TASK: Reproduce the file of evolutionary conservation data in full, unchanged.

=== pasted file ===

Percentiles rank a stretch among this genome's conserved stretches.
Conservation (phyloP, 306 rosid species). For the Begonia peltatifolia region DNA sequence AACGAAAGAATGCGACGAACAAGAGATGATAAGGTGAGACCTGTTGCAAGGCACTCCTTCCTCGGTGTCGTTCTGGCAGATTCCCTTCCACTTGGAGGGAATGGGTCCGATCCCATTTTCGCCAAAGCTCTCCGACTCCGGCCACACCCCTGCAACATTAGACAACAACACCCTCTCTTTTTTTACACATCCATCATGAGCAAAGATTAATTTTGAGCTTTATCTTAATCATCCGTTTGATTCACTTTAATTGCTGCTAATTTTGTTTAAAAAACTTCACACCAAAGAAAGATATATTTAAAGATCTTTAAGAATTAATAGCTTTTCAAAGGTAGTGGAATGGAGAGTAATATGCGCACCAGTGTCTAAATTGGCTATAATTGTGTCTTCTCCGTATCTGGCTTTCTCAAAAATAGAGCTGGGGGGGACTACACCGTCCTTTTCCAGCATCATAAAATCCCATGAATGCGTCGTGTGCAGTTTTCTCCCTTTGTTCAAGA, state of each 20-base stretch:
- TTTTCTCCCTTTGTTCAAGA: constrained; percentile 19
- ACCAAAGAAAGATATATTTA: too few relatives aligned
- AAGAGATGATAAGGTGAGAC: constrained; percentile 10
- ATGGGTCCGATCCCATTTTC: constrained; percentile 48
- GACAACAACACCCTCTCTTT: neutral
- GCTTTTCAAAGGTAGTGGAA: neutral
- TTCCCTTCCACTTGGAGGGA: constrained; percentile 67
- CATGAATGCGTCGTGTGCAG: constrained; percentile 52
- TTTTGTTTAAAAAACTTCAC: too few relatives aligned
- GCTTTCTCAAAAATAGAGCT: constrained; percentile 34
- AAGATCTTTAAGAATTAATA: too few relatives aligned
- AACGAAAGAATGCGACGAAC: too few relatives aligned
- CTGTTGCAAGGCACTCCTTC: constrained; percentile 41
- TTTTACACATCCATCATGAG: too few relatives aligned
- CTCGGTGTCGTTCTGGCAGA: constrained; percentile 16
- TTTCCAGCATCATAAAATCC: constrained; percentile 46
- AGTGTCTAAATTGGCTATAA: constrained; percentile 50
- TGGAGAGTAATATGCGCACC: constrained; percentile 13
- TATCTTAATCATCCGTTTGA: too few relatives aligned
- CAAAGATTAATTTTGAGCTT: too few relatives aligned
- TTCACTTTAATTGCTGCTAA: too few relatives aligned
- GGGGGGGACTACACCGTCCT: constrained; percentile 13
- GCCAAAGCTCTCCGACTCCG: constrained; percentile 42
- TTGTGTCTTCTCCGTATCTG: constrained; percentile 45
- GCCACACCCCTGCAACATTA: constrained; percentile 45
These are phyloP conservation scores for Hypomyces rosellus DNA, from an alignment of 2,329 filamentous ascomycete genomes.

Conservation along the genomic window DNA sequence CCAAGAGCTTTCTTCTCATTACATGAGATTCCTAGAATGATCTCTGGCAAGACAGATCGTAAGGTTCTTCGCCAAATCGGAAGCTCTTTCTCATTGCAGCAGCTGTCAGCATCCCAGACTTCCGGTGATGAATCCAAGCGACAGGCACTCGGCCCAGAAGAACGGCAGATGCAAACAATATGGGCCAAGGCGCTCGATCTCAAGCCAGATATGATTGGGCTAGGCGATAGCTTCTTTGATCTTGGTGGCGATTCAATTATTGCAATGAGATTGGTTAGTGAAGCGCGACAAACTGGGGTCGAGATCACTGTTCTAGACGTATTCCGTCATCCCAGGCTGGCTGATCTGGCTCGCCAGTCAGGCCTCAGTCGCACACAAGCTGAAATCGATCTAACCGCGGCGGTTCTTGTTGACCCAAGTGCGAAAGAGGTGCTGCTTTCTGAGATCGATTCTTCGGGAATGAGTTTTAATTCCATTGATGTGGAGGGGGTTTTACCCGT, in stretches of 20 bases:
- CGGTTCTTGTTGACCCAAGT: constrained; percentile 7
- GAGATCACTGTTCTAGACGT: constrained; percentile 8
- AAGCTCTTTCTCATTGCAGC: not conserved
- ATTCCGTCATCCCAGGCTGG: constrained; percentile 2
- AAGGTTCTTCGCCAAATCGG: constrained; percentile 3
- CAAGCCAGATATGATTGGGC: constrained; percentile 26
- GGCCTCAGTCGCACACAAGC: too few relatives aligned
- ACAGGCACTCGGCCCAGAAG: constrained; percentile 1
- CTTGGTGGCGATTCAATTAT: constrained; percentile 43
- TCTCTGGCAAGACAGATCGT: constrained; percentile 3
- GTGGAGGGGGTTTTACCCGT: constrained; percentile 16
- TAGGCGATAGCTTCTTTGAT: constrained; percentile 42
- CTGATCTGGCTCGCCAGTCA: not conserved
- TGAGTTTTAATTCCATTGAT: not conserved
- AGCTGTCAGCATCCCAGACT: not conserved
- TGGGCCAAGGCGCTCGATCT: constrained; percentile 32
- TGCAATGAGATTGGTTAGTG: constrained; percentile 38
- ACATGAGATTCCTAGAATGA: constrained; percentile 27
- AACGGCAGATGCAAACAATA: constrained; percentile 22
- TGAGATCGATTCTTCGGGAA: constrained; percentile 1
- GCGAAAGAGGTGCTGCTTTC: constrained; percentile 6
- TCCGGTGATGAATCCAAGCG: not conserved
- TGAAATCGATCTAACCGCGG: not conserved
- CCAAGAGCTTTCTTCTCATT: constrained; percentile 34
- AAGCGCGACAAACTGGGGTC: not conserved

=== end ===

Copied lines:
Percentiles rank a stretch among this genome's conserved stretches.
Conservation (phyloP, 306 rosid species). For the Begonia peltatifolia region DNA sequence AACGAAAGAATGCGACGAACAAGAGATGATAAGGTGAGACCTGTTGCAAGGCACTCCTTCCTCGGTGTCGTTCTGGCAGATTCCCTTCCACTTGGAGGGAATGGGTCCGATCCCATTTTCGCCAAAGCTCTCCGACTCCGGCCACACCCCTGCAACATTAGACAACAACACCCTCTCTTTTTTTACACATCCATCATGAGCAAAGATTAATTTTGAGCTTTATCTTAATCATCCGTTTGATTCACTTTAATTGCTGCTAATTTTGTTTAAAAAACTTCACACCAAAGAAAGATATATTTAAAGATCTTTAAGAATTAATAGCTTTTCAAAGGTAGTGGAATGGAGAGTAATATGCGCACCAGTGTCTAAATTGGCTATAATTGTGTCTTCTCCGTATCTGGCTTTCTCAAAAATAGAGCTGGGGGGGACTACACCGTCCTTTTCCAGCATCATAAAATCCCATGAATGCGTCGTGTGCAGTTTTCTCCCTTTGTTCAAGA, state of each 20-base stretch:
- TTTTCTCCCTTTGTTCAAGA: constrained; percentile 19
- ACCAAAGAAAGATATATTTA: too few relatives aligned
- AAGAGATGATAAGGTGAGAC: constrained; percentile 10
- ATGGGTCCGATCCCATTTTC: constrained; percentile 48
- GACAACAACACCCTCTCTTT: neutral
- GCTTTTCAAAGGTAGTGGAA: neutral
- TTCCCTTCCACTTGGAGGGA: constrained; percentile 67
- CATGAATGCGTCGTGTGCAG: constrained; percentile 52
- TTTTGTTTAAAAAACTTCAC: too few relatives aligned
- GCTTTCTCAAAAATAGAGCT: constrained; percentile 34
- AAGATCTTTAAGAATTAATA: too few relatives aligned
- AACGAAAGAATGCGACGAAC: too few relatives aligned
- CTGTTGCAAGGCACTCCTTC: constrained; percentile 41
- TTTTACACATCCATCATGAG: too few relatives aligned
- CTCGGTGTCGTTCTGGCAGA: constrained; percentile 16
- TTTCCAGCATCATAAAATCC: constrained; percentile 46
- AGTGTCTAAATTGGCTATAA: constrained; percentile 50
- TGGAGAGTAATATGCGCACC: constrained; percentile 13
- TATCTTAATCATCCGTTTGA: too few relatives aligned
- CAAAGATTAATTTTGAGCTT: too few relatives aligned
- TTCACTTTAATTGCTGCTAA: too few relatives aligned
- GGGGGGGACTACACCGTCCT: constrained; percentile 13
- GCCAAAGCTCTCCGACTCCG: constrained; percentile 42
- TTGTGTCTTCTCCGTATCTG: constrained; percentile 45
- GCCACACCCCTGCAACATTA: constrained; percentile 45
These are phyloP conservation scores for Hypomyces rosellus DNA, from an alignment of 2,329 filamentous ascomycete genomes.

Conservation along the genomic window DNA sequence CCAAGAGCTTTCTTCTCATTACATGAGATTCCTAGAATGATCTCTGGCAAGACAGATCGTAAGGTTCTTCGCCAAATCGGAAGCTCTTTCTCATTGCAGCAGCTGTCAGCATCCCAGACTTCCGGTGATGAATCCAAGCGACAGGCACTCGGCCCAGAAGAACGGCAGATGCAAACAATATGGGCCAAGGCGCTCGATCTCAAGCCAGATATGATTGGGCTAGGCGATAGCTTCTTTGATCTTGGTGGCGATTCAATTATTGCAATGAGATTGGTTAGTGAAGCGCGACAAACTGGGGTCGAGATCACTGTTCTAGACGTATTCCGTCATCCCAGGCTGGCTGATCTGGCTCGCCAGTCAGGCCTCAGTCGCACACAAGCTGAAATCGATCTAACCGCGGCGGTTCTTGTTGACCCAAGTGCGAAAGAGGTGCTGCTTTCTGAGATCGATTCTTCGGGAATGAGTTTTAATTCCATTGATGTGGAGGGGGTTTTACCCGT, in stretches of 20 bases:
- CGGTTCTTGTTGACCCAAGT: constrained; percentile 7
- GAGATCACTGTTCTAGACGT: constrained; percentile 8
- AAGCTCTTTCTCATTGCAGC: not conserved
- ATTCCGTCATCCCAGGCTGG: constrained; percentile 2
- AAGGTTCTTCGCCAAATCGG: constrained; percentile 3
- CAAGCCAGATATGATTGGGC: constrained; percentile 26
- GGCCTCAGTCGCACACAAGC: too few relatives aligned
- ACAGGCACTCGGCCCAGAAG: constrained; percentile 1
- CTTGGTGGCGATTCAATTAT: constrained; percentile 43
- TCTCTGGCAAGACAGATCGT: constrained; percentile 3
- GTGGAGGGGGTTTTACCCGT: constrained; percentile 16
- TAGGCGATAGCTTCTTTGAT: constrained; percentile 42
- CTGATCTGGCTCGCCAGTCA: not conserved
- TGAGTTTTAATTCCATTGAT: not conserved
- AGCTGTCAGCATCCCAGACT: not conserved
- TGGGCCAAGGCGCTCGATCT: constrained; percentile 32
- TGCAATGAGATTGGTTAGTG: constrained; percentile 38
- ACATGAGATTCCTAGAATGA: constrained; percentile 27
- AACGGCAGATGCAAACAATA: constrained; percentile 22
- TGAGATCGATTCTTCGGGAA: constrained; percentile 1
- GCGAAAGAGGTGCTGCTTTC: constrained; percentile 6
- TCCGGTGATGAATCCAAGCG: not conserved
- TGAAATCGATCTAACCGCGG: not conserved
- CCAAGAGCTTTCTTCTCATT: constrained; percentile 34
- AAGCGCGACAAACTGGGGTC: not conserved